Improvements can only be marginal, as long as many of us start with this assumption. The police exist to protect their government and their fellows of the government class. The reason that “…police action may seem arbitrary rather than rules-based…” is because the rules / laws that they enforce are secondary or, even, just excuses to them and their government to the domination, exploitation, and control of citizens that they impose.

    “You have to dominate, if you don’t dominate you’re wasting your time. They’re going to run over you, you’re going to look like a bunch of jerks,…You’ve got to arrest people, you have to track people, you have to put them in jail for 10 years…D.C. had no problems last night. Many arrests. Great job done by all. Overwhelming force. Domination.” ~ Donald Trump

  11. Privatization makes sense where there is competition. Police, however, is a more like a utility. The logistics argue for local monopolies. Two police departments competing for the same turf sounds like the first step to turf wars. The mafia protection rackets of the 1920s would look like playground fights by comparison.

    There are lots of things wrong with our police forces. Some functions could be taken away from them and privatized. But I see no good to privatizing without first changing their role.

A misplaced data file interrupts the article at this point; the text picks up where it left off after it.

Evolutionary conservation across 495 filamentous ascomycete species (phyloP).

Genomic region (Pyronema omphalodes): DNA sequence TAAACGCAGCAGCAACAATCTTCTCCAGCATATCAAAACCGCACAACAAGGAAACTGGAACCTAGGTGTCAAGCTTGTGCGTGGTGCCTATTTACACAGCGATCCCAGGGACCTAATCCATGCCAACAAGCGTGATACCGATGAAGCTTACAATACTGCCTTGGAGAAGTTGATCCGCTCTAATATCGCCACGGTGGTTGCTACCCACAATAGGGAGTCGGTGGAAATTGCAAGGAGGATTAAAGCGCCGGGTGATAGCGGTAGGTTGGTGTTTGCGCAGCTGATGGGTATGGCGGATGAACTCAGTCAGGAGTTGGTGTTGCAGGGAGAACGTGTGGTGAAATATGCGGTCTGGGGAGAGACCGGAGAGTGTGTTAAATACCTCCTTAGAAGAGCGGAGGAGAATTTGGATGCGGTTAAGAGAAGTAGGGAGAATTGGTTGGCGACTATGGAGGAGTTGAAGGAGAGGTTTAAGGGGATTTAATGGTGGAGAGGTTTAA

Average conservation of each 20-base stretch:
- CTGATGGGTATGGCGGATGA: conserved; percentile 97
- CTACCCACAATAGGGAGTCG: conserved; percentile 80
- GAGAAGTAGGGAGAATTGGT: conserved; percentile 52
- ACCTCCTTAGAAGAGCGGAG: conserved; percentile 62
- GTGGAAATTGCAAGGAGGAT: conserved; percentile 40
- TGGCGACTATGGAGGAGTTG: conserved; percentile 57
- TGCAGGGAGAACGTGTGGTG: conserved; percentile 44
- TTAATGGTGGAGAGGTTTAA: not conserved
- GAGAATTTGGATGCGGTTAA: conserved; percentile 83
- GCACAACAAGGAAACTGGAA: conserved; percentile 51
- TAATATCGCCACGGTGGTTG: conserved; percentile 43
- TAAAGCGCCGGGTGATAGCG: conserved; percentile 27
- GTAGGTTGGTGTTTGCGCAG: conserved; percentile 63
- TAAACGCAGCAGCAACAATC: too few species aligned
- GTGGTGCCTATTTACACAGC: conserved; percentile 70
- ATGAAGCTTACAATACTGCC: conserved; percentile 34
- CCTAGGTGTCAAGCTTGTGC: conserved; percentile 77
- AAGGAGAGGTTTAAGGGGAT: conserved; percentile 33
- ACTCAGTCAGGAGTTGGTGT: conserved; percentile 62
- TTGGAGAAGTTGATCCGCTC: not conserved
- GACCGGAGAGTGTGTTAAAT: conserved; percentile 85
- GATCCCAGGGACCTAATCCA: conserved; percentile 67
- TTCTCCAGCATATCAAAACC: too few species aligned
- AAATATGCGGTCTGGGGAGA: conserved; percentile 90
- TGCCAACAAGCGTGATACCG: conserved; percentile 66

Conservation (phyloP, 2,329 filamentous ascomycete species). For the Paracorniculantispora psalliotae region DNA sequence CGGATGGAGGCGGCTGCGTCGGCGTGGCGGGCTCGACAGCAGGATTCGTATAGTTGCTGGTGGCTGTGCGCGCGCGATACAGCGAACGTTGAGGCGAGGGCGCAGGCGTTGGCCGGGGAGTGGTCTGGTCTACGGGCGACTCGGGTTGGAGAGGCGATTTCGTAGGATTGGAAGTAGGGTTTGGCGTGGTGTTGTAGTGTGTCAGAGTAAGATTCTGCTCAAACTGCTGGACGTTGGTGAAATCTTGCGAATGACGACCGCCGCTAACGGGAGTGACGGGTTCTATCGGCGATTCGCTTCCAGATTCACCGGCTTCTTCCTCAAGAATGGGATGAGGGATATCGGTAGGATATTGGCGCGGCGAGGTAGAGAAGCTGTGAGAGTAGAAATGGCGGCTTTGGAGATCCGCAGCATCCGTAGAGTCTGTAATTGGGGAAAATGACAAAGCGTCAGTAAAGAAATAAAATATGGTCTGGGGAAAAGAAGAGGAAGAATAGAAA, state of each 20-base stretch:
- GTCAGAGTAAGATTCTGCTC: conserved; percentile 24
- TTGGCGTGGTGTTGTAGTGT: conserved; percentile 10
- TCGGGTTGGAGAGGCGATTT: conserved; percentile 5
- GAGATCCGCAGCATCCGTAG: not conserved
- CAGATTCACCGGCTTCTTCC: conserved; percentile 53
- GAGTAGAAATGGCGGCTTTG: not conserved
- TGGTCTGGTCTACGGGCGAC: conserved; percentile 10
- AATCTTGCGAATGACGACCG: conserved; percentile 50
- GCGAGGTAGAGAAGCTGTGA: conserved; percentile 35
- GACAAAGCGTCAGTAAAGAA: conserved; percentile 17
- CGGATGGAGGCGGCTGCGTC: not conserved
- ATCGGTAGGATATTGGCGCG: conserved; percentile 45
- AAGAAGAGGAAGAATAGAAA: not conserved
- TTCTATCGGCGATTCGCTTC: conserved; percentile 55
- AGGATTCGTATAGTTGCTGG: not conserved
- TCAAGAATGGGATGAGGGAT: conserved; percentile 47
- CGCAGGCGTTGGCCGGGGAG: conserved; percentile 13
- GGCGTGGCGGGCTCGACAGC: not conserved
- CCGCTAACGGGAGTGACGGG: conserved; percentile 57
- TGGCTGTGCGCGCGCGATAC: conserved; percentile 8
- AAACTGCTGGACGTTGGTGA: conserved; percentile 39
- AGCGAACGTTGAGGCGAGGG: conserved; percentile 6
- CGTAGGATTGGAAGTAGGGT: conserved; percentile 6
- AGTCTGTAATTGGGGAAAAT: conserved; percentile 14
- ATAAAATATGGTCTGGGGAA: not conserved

1. One of the main reasons municipal fire companies came into being was because volunteer fire brigades were unreliable, and you also had competing “fire companies” like the ones run by Tammany that would extort people to put out the fire.

      Public fire and police companies, as a function, are far more reliable from a safety standpoint than private entities. I certainly wouldn’t want to rely on Blackwater mercs or some MS-13 street gang to police my neighborhood.

      1. Let the police be handled the way a fire company is. They can all sit around and play cards until a call comes in. We don’t have fire man driving around looking for fires to put out. They wait at the station until called. We can do the same thing with the police. Let the police wait at the station until called. On top of that it seems a little bit of overkill to have armed government agents pulling people over to tell them they have a broken taillight, that can be handled by insurance companies or traffic cams. We don’t need guys with guns telling us our light don’t work.